A Nigerian rheumatology consultant was able to take her newborn twins home after giving birth while she was in an induced coma being treated for coronavirus —USA Today
UK worker known as Perpetual Uke, who works at Birmingham City Hospital in England, began to feel sick in late March and was quickly hospitalized, placed on a ventilator and put in an induced coma to help her recover, according to Gemma Holder, consultant neonatologist at Birmingham Women’s and Children’s NHS Foundation Trust.
Doctors wanted to turn Uke on her stomach so that she could breathe, but couldn’t do so while she was pregnant, Holder said. So, when the babies reached 26, weeks they were delivered by cesarean section on April 10.
Sochika Palmer weighed a little more than 1.6 pounds, while her brother Osinachi Pascal was a little more than 1.8 pounds. Holder said the babies were put on breathing machines and suffered a few complications as a result of being born so young.
Her recovery treatment continues at Queen Elizabeth Hospital Birmingham while the twins were transferred to a specialist neonatal intensive care unit at the Birmingham Women’s Hospital. Uke remained in a coma for another 16 days as her husband, Matthew, spent time with the twins and their other children, Nnamdi Ronald and Chisimdi Claire.
“It was really terrifying … every passing day I was hoping my wife was not among those who are dead,” her husband told the BBC. “We are a team; the idea she might not be there was really difficult to accept.”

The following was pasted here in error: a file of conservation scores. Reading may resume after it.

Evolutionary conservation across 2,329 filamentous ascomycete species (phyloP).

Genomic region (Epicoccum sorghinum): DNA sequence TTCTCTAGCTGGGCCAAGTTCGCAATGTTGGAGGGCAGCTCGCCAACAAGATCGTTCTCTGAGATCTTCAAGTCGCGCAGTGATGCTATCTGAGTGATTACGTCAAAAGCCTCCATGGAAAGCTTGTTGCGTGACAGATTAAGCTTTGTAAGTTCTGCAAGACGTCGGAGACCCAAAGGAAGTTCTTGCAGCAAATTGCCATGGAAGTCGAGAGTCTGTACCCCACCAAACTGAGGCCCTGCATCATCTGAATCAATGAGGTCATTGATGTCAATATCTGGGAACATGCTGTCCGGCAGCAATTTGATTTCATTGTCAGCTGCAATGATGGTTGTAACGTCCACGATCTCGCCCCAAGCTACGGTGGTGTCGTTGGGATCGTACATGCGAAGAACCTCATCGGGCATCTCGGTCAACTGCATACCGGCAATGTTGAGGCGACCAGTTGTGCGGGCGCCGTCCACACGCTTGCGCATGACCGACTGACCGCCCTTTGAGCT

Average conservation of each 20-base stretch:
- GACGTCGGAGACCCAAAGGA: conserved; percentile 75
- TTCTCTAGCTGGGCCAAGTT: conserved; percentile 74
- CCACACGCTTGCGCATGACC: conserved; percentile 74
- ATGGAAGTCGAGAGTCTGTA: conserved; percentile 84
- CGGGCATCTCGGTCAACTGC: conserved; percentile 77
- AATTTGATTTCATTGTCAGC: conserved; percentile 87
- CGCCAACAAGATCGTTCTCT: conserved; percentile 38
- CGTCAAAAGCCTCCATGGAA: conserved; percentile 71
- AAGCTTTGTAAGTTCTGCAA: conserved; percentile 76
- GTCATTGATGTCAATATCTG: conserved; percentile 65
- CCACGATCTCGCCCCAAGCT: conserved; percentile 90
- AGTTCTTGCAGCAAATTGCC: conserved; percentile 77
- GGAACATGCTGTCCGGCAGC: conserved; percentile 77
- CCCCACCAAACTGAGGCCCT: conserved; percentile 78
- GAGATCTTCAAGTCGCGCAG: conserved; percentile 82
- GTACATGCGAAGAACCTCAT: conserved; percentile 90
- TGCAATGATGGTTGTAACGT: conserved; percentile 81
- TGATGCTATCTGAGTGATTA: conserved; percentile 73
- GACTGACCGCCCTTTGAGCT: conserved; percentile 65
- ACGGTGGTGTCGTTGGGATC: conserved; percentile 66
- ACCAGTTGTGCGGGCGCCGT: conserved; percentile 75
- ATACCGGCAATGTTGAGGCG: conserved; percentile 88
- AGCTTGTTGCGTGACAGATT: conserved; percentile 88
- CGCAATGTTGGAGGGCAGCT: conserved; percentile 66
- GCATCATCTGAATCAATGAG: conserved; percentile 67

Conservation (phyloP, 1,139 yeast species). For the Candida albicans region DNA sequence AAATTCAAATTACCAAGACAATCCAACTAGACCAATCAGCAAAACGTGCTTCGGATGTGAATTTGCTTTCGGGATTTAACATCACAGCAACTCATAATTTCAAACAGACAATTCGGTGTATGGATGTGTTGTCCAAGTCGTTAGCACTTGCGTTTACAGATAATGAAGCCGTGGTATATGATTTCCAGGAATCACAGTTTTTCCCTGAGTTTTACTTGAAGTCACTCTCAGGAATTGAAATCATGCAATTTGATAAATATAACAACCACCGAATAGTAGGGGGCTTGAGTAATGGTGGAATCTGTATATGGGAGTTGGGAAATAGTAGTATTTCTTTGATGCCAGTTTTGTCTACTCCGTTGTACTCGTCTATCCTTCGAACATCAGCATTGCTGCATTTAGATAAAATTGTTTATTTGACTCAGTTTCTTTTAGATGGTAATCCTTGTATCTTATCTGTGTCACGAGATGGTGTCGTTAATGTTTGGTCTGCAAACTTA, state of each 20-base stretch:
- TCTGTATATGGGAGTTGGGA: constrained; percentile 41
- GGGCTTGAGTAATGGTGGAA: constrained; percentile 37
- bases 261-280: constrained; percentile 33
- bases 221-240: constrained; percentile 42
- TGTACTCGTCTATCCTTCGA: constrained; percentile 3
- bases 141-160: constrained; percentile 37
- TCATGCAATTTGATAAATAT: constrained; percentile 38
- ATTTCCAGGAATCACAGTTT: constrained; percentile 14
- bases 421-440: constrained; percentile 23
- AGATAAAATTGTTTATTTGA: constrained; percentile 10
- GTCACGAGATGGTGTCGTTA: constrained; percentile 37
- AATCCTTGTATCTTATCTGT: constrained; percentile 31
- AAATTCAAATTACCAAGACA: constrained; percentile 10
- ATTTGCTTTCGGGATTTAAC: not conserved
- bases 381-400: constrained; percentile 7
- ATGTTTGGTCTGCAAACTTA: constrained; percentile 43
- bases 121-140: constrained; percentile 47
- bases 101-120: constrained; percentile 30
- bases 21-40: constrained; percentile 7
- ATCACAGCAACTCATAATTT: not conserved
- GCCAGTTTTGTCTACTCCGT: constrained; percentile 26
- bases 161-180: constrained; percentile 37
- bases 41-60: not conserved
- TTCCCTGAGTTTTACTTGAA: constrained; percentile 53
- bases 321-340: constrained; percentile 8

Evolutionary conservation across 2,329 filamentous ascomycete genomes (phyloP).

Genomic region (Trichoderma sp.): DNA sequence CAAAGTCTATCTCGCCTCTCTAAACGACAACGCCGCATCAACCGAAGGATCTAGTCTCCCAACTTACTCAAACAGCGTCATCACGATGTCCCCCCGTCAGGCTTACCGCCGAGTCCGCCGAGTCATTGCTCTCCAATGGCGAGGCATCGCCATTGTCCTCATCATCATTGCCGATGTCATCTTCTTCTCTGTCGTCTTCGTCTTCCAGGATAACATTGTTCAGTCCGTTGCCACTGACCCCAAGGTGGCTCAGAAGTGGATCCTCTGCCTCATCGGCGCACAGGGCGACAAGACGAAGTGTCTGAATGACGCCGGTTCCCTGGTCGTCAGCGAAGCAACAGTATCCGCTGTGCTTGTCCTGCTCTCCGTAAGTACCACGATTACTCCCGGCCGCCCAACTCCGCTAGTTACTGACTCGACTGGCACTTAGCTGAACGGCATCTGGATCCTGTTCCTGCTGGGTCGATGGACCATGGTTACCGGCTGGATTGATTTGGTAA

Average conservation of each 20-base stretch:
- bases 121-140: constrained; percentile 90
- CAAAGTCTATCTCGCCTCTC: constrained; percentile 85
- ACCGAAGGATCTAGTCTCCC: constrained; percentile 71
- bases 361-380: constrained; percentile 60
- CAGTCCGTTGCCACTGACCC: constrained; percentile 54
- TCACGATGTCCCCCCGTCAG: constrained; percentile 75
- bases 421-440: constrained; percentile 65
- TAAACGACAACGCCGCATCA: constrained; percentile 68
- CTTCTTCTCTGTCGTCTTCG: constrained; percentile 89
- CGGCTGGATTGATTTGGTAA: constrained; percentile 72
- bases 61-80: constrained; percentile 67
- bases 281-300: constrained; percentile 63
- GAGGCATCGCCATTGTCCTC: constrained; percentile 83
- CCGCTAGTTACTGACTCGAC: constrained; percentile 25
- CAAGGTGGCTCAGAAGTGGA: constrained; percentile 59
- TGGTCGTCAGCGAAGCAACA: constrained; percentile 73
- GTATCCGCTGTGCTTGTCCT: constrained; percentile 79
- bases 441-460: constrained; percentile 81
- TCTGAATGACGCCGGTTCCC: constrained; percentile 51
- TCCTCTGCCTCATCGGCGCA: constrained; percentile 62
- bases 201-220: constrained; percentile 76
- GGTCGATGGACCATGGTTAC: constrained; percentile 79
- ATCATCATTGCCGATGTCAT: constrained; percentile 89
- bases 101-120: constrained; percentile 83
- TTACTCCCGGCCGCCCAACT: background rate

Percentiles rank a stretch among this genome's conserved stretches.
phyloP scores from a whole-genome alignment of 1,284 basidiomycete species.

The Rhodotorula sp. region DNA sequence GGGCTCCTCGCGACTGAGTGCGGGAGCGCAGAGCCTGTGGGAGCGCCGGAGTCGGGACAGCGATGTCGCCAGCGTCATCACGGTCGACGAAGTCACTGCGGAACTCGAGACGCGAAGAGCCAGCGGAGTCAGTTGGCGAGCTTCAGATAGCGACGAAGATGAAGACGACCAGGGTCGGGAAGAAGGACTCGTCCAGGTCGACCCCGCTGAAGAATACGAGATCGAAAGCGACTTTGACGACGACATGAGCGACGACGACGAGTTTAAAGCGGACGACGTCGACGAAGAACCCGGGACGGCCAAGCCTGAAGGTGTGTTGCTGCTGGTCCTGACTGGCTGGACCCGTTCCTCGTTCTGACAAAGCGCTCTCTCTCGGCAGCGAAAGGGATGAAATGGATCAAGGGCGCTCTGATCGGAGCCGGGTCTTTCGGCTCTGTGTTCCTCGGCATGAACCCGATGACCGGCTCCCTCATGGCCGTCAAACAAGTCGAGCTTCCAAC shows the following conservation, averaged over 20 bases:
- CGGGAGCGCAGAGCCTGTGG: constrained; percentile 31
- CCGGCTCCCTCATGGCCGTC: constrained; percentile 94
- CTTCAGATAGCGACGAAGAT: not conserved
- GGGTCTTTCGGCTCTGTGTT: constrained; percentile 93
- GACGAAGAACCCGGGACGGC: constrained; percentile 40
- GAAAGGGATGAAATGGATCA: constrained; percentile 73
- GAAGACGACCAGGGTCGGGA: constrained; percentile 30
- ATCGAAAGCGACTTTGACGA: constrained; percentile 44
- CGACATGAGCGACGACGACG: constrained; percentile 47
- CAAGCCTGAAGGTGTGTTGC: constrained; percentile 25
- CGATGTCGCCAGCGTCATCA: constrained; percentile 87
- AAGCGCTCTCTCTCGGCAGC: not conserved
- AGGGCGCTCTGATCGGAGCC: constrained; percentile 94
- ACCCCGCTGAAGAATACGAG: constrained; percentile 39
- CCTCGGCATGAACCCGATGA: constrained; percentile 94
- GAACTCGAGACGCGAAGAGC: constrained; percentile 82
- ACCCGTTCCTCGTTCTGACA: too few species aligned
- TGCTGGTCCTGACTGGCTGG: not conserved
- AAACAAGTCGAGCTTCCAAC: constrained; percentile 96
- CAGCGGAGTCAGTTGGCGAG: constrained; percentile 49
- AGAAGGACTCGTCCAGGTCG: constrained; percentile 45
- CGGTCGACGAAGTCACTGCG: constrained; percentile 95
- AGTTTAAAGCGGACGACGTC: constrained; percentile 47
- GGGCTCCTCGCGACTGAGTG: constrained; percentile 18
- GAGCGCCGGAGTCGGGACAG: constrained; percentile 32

As Uke woke up with suffered confusion as a result of being in intensive care for so long, and initially believed she’d lost her twins, husband and other children. She said she was unable to meet her newborns for more than two weeks after waking up.
“The first time I met the twins was very emotional,” she said. “I was happy that we were all alive, but obviously concerned about their severe prematurity, which has its own risks. I had never wanted them to go through this difficult path at the start of their lives.”
Uke returned home after more than a month in the hospital. After 116 days, the twins were discharged.
Sources said the hospital celebrated with cake, and staff lined the walls and clapped as the family left. Holder said the hospital had never seen children born so premature to a mother so sick and that it was “heartwarming and uplifting” for the staff, who lost one of their own to COVID-19.
“Them all leaving as a family unit it was a lovely celebration,” she said. “It’s such a miracle.”